Review of Child Labour Laws of Barbados
appropriate penalties. In addition, the national laws or regulations or the competent authority must:
define the persons responsible for compliance with the enabling laws; and
prescribe the registers or other documents which have to be kept and made available by the employer.
Legal Status of Convention
Having ratified ILO Conventions No. 138 and No. 182, Barbados has an obligation under international law and under the Constitution of the ILO to ensure that its laws comply fully with these Conventions.
A fundamental principle of international law enshrined in Article 26 of the Vienna Convention on the Law of Treaties, ratified by the Government of Barbados, is that every treaty in force is binding upon the parties to it and must be performed by them in good faith. Article 27 prevents a party from invoking its internal law as justification for its failure to perform a treaty.
This principle is also enshrined in the Constitution of the International Labour Organization. Article 5 imposes an undertaking on each member State to bring, within one year from ratification of an ILO Convention, the Convention before the authorities within whose competence the matter lies for the enactment of legislation or other action.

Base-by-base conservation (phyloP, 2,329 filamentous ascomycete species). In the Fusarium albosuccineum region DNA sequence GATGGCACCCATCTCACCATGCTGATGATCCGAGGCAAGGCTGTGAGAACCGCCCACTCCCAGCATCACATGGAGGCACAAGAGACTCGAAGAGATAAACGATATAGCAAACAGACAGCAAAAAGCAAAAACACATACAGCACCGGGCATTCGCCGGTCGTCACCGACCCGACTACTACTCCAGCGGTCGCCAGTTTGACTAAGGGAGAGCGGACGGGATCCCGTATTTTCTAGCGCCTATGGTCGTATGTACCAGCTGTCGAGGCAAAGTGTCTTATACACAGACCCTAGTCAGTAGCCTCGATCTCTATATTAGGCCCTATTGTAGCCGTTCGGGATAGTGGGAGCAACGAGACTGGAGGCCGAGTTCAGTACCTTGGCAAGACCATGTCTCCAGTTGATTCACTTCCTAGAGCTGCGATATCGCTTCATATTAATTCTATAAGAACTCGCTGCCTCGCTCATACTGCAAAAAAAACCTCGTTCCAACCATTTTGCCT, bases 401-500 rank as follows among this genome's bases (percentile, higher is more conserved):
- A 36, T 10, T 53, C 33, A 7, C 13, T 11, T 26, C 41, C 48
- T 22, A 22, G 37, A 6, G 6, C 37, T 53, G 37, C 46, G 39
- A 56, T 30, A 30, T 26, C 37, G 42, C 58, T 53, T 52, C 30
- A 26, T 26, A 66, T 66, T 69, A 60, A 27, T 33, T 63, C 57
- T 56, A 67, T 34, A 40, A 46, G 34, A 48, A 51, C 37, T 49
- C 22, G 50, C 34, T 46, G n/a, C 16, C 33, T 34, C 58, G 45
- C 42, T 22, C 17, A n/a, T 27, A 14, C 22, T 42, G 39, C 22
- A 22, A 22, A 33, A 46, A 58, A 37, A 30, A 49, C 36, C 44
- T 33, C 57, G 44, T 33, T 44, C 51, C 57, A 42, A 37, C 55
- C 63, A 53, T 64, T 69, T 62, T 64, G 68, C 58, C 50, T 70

Within the jurisprudence of Barbados, unlike Suriname, ratified treaties are not considered to be directly applicable without enabling legislation. Therefore where there is an inconsistency between national law and the provision of an ILO Convention, which Barbados has ratified, the Government of Barbados has one year from ratification to enact enabling or amending legislation to ensure compliance with the ILO Convention.
It should be noted here that, while ILO Conventions are considered to be binding in international law on States, which have ratified them, ILO Recommendations are of persuasive authority only. They are however considered to be soft law, which should serve as guides to the implementation of the Conventions and should be generally observed.